(And the fact it was discovered independently in China, only adds to the mystery.)

www.sjsu.edu...
ADVANCED TECHNOLOGY OF ANCIENT CHINA
"Casting of bronze objects developed very early in the Shang Civilization of the Yellow River Valley of about 1800 BCE. Religious objects, as well as tools and weapons, of great artistic merit were cast."



posted on Dec, 19 2014 @ 09:17 AM
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a reply to: pheonix358

The crux of the argument in favor of a high status is that he was buried with an object that was exceedingly rare for the time. It seems very likely given the evidence of combat wounds and his burial with a weapon that he was a warrior. Given his apparent robustness and age at death, he was probably good at it (or at least not dying).

There is certainly an amount of sensationalizing that goes on to attract public interest and funding but there are other factors to consider. One the one hand, there is embellished speculation but there's also the fact that thousands and thousands of archaeological finds a year go unnoticed by the public. Keep in mind that it wasn't until the dagger was "rediscovered" by somebody who was more of an authority in the subject, that this man became newsworthy.

More generally, I'd guess that higher status individuals are also disproportionately represented if for no other reason then that their burials are typically much more elaborate than the average person's and so in practical terms, they're just more likely to be found thousands of years later. It's also true that in most cultures throughout history and around the world, the wealthy and powerful have nicer things in life and in death, so reasonable inferences about an individual's status can often be drawn from funerary objects.



posted on Dec, 19 2014 @ 11:19 AM
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The blade is interesting in it shows how tradition overshadows utility.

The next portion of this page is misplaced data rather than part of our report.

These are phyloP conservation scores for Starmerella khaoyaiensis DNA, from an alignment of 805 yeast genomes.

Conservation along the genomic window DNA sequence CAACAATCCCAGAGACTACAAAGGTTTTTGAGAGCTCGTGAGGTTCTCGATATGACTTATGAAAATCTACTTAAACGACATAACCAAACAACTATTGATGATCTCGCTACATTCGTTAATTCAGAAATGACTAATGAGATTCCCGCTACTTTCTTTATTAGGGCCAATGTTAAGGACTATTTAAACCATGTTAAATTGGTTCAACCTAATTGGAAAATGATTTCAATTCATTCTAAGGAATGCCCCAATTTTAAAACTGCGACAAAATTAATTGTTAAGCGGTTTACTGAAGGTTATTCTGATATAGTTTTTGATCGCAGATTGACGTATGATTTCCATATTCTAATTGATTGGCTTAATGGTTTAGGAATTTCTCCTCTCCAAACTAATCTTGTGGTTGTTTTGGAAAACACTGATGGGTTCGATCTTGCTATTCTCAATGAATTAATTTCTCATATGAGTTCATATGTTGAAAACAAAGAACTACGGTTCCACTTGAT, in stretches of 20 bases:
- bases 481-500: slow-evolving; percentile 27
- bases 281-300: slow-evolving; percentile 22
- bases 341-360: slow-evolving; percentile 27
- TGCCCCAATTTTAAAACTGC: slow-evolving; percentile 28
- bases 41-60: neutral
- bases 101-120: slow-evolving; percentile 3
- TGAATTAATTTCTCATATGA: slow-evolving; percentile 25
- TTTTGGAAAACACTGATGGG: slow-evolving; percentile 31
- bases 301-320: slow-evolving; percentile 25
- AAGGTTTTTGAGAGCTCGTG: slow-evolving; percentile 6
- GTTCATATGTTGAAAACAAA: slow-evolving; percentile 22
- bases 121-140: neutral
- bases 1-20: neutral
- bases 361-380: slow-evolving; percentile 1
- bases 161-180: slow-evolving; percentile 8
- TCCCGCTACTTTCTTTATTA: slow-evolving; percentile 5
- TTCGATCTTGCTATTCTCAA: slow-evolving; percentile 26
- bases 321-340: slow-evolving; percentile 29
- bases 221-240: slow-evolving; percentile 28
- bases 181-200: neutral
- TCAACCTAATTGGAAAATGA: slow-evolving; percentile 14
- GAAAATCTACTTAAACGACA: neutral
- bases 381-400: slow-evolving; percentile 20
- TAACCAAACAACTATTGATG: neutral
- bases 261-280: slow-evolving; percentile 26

You will note that the blade has no tang but was held to the handle by rivets. That was how stone tools were held to a handle (not by rivets of course) but by fashioning it by glue or strappings to hold the blade to the handle. This was always a weak point and often broke. When they went to metal they followed the tradition and one finds plentiful signs of broken rivets in such weapons. It was later that they figure out they could place the rivets on the tang and make a much more secure hold. This would seem to be common sense but the era of 'tangless weapons' last hundreds of years, thousands in some places.


edit on 19/12/14 by Hanslune because: added image



posted on Dec, 19 2014 @ 03:40 PM
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originally posted by: and14263
a reply to: pheonix358
So true, I bugbear of mine when it comes to history. Assumptions made to create a hyper story. I mean, he's just a tall guy who lived long, but the reports can't say that, they have to sex it up. He may have found the blade whilst out ploughing his land, his wife knew he loved it so buried him with it... anything, literally millions of possibilities.


The report does say he was buried with unhealed wounds, indicating he died in battle. Given his size, it seems reasonable to assume he was a warrior and given the burial items, probably high status, so I don't think anyone has "sexed" anything up more than what the evidence intimates.


originally posted by: pikestaff
I wonder if his name was Richard, of course we will never know, if the skeleton has not got Spina Bifida, probably not.


Huh? Not only did this guy die some 2,000 prior to Bosworth Field and had totally the wrong items buried with him, they already found Richard under a car park a couple of years back.